- Books, Literature, and Writing
The Best Book for Help for Suicide and Suicidal Thinking
When Darkness Comes: Saying "No" to Suicide
This is the best book on the market for people struggling with thoughts of suicide. It is real, honest, and written by someone who has actually been suicidal instead of someone who has just studied about suicide.
This is the only, easy-to-read book I know of to help those who are acutely suicidal. It will help you get through today, tonight, or the next ten minutes. It is not a 'happy-in-six-months' book. These 110 pages are filled with tips and insights to help you through RIGHT NOW.
When Darkness Comes: Saying "No" to Suicide by Angerona S. Love helps save lives.
What Happens in Your Brain When You Think "I Want to Die"
From the back cover of
When Darkness Comes: Saying "No" to Suicide
"Delve inside the suicidal mind with a raw and naked look at Angerona Love's struggle to stay alive after the fatal suicide of her fiancÃ©. Love has broken the stigma with excerpts from her journal and an insightful perspective of ways she stayed alive when her own mind relentlessly wanted to kill her.
Helpful for people considering suicide, the people who love them, and mental health professionals, When Darkness Comes: Saying "No" to Suicide provides increased understanding into the mind of someone battling suicide and offers tips to continue breathing when breathing no longer seems bearable."
Amazon Spotlight Personal Review - of When Darkness Comes: Saying "No" to Suicide
As one of the only books out there that talks frankly about being suicidal and how to last through the night when suicide roars in your head, this is a must-have book for anyone struggling with suicide or depression. There are a lot of "cure your depression" books out there, but nothing addresses the acute moments of suicide or offers so many tips to stay alive.
Angerona Love offers hope, inspiration, and life in this short, 110-page, easy-to-read book. Reading is hard when depressed and cognitively hurting. This book makes it easy to get help with its simple but beautiful language and insightful understanding of how much it hurts to be overcome by thoughts of suicide.
Mental health professionals will also benefit from reading this book and recommending it to their clients. They cannot always be available 24/7, and this book can be a valuable tool for clients to make it through the rougher times.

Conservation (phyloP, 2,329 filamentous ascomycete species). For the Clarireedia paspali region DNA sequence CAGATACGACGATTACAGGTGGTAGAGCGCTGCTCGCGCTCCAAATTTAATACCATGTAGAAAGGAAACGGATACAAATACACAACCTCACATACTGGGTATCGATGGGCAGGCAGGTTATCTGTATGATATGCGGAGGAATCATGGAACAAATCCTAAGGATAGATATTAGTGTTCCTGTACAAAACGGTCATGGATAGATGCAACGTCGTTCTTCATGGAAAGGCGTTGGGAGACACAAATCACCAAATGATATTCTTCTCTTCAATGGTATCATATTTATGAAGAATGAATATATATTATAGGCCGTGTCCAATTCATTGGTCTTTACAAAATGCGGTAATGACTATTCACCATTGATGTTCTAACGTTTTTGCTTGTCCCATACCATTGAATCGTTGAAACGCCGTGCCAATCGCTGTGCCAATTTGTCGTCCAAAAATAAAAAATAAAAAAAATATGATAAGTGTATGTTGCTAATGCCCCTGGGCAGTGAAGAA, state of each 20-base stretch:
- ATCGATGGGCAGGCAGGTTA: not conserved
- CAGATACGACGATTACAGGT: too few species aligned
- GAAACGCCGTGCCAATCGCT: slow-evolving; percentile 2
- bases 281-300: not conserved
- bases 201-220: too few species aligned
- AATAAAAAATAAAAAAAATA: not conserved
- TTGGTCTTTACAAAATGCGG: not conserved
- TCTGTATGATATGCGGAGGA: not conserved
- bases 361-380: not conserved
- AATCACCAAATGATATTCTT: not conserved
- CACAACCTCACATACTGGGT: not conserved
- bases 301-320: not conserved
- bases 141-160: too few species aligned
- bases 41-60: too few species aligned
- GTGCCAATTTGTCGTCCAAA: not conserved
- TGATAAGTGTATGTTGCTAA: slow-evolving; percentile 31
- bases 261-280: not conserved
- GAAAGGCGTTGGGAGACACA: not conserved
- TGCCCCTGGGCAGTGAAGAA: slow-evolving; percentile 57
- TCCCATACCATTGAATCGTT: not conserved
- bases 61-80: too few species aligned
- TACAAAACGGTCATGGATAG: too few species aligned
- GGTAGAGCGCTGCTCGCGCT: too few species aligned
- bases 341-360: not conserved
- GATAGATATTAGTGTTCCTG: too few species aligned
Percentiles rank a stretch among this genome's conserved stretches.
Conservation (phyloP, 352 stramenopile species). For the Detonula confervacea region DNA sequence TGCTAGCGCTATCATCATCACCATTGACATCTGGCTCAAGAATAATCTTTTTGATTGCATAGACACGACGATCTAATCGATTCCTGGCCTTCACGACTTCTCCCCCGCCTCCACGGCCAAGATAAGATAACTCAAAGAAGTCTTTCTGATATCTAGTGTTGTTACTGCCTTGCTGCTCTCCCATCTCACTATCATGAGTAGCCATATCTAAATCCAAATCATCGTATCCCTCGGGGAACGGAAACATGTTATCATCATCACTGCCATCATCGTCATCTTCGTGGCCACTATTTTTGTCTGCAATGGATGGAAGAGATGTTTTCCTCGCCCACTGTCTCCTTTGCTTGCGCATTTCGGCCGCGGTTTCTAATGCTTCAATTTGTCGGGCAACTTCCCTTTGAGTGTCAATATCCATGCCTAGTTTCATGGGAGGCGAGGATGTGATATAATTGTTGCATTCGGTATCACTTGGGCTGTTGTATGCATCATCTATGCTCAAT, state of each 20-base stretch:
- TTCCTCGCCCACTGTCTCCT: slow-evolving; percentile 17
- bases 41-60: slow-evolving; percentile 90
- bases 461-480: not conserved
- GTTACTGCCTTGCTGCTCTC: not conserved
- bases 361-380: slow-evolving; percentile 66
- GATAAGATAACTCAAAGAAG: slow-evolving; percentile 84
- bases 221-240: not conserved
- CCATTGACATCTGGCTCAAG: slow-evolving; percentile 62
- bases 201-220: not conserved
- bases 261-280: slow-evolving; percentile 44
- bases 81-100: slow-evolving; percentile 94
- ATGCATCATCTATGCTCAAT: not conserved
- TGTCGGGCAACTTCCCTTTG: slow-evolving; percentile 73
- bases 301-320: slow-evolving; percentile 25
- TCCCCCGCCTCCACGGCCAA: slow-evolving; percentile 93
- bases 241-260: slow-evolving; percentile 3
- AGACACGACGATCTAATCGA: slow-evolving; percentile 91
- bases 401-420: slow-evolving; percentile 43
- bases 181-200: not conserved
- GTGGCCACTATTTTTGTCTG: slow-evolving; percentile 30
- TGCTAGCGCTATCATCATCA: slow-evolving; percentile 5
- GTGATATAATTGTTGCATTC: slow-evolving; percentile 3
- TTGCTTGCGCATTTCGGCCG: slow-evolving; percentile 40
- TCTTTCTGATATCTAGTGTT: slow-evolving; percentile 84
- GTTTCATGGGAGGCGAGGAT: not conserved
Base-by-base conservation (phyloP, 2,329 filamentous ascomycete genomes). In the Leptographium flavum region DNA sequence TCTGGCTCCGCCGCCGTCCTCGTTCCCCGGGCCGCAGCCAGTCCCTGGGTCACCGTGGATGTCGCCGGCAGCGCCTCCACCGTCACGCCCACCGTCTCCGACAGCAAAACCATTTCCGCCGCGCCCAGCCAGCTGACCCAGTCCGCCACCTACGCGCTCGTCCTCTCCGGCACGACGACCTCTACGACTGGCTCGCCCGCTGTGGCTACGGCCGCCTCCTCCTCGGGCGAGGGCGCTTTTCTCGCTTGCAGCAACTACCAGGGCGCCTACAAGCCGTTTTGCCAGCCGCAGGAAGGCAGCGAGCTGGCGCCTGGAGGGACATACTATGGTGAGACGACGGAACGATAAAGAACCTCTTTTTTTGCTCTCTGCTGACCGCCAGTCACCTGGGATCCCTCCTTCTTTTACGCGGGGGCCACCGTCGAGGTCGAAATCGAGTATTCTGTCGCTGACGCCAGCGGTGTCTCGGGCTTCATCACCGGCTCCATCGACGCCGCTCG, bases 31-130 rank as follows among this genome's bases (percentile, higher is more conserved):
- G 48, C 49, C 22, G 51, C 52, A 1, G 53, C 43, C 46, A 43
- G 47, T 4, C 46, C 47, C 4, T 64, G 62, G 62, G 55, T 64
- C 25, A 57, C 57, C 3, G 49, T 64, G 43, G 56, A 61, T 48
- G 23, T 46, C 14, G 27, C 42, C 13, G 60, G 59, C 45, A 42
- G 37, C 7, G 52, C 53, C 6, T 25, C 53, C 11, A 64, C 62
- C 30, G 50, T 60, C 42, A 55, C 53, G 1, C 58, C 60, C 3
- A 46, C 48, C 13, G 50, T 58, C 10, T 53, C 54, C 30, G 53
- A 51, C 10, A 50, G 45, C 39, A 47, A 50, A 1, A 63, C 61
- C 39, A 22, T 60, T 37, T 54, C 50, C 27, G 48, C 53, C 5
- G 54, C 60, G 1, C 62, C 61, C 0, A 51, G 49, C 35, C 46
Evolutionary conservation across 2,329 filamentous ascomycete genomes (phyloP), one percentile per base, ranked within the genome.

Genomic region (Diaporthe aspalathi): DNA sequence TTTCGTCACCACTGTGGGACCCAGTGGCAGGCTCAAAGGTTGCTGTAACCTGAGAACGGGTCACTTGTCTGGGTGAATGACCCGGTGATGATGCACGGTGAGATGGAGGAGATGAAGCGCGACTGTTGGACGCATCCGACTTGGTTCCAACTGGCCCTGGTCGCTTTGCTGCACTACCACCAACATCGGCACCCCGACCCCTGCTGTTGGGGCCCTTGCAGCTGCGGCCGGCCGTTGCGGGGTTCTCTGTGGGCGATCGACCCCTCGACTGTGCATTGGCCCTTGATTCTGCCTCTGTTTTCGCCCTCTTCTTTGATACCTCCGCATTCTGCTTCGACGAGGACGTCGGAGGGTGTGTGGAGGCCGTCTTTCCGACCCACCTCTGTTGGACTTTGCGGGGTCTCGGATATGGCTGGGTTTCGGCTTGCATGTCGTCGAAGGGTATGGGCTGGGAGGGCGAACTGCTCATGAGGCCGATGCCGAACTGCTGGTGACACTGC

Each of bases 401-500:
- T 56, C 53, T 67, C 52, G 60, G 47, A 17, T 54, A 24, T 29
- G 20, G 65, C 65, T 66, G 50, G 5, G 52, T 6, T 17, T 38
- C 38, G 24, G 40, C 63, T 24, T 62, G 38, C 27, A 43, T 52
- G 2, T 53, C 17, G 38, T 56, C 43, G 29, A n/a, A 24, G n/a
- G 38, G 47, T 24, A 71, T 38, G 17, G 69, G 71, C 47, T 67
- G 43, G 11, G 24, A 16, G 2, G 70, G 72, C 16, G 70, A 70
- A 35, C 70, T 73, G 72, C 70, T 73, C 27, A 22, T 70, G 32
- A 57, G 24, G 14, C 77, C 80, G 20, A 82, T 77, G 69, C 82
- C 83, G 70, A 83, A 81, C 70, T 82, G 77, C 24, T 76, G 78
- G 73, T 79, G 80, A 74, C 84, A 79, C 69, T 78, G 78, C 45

This book is also available for Kindle and a pdf version is available for immediate download at the author's website.
Praise for When Darkness Comes: Saying "No" to Suicide
From one of the nation's leading psychiatrists:
"An incredibly invaluable resource providing important and practical management tools for people who are struggling with thoughts of suicide. When Darkness Comes: Saying "No" to Suicide, a must-read book."
- Dr. Suresh Rajpara, Chief Medical Officer, Oakwook Center of the Palm Beaches, Inc., named one of America's Top Psychiatrists for 2009 by the Consumer's Research Council of America
From well-known author, speaker, and aunt of Nirvana's Kurt Cobain:
"If you are troubled with thoughts of suicide or know someone who is, this book is filled with insights, understanding, and practical ideas to relieve your suffering. I highly recommend When Darkness Comes: Saying "No" to Suicide as a way to find the light."
- Bev Cobain, www.LivingMatters.com, author, When Nothing Matters Anymore: A Survival Guide for Depressed Teens, (Free Spirit Publishing, 2006), and Dying to Be Free: A Healing Guide for Families After a Suicide, (Hazelden, 2006)
Other Books on Suicide
Strengths and Weaknesses
The book is very real. Obviously the author has traveled this journey and that makes this book much more credible and helpful than others I've read that were more theory or academic. It offers actual tips, such as, "To stay alive tonight..." instead of preaching not to kill yourself.
I also like the style. The writing style, while somewhat lyrical, isn't too difficult for someone who is suicidal to read. It's hard to read when you feel badly, and this book is accessible because of the writing style and short chapters. There are only two longer chapters in the whole thing, and they are interesting enough that they don't become too difficult either.
The book is touching. It helps people feel that they can make it through this too. They aren't alone. Suicidal people often really isolate themselves, and to feel you have an ally who understands you is powerful medicine.
I was left wanting more. While I understand that everyone has a turning point and uphill climb from suicidal thinking, the book ended before I was ready for it to. I want to know more about what to do long-term, even though I know that isn't this book's purpose. I would also like a resources section in the back with websites and other places to go for help. I think that would have been a solid addition to the book.
On the whole, I think this is the best book out there for people who are suicidal. It fills an important gap and can help a lot of people.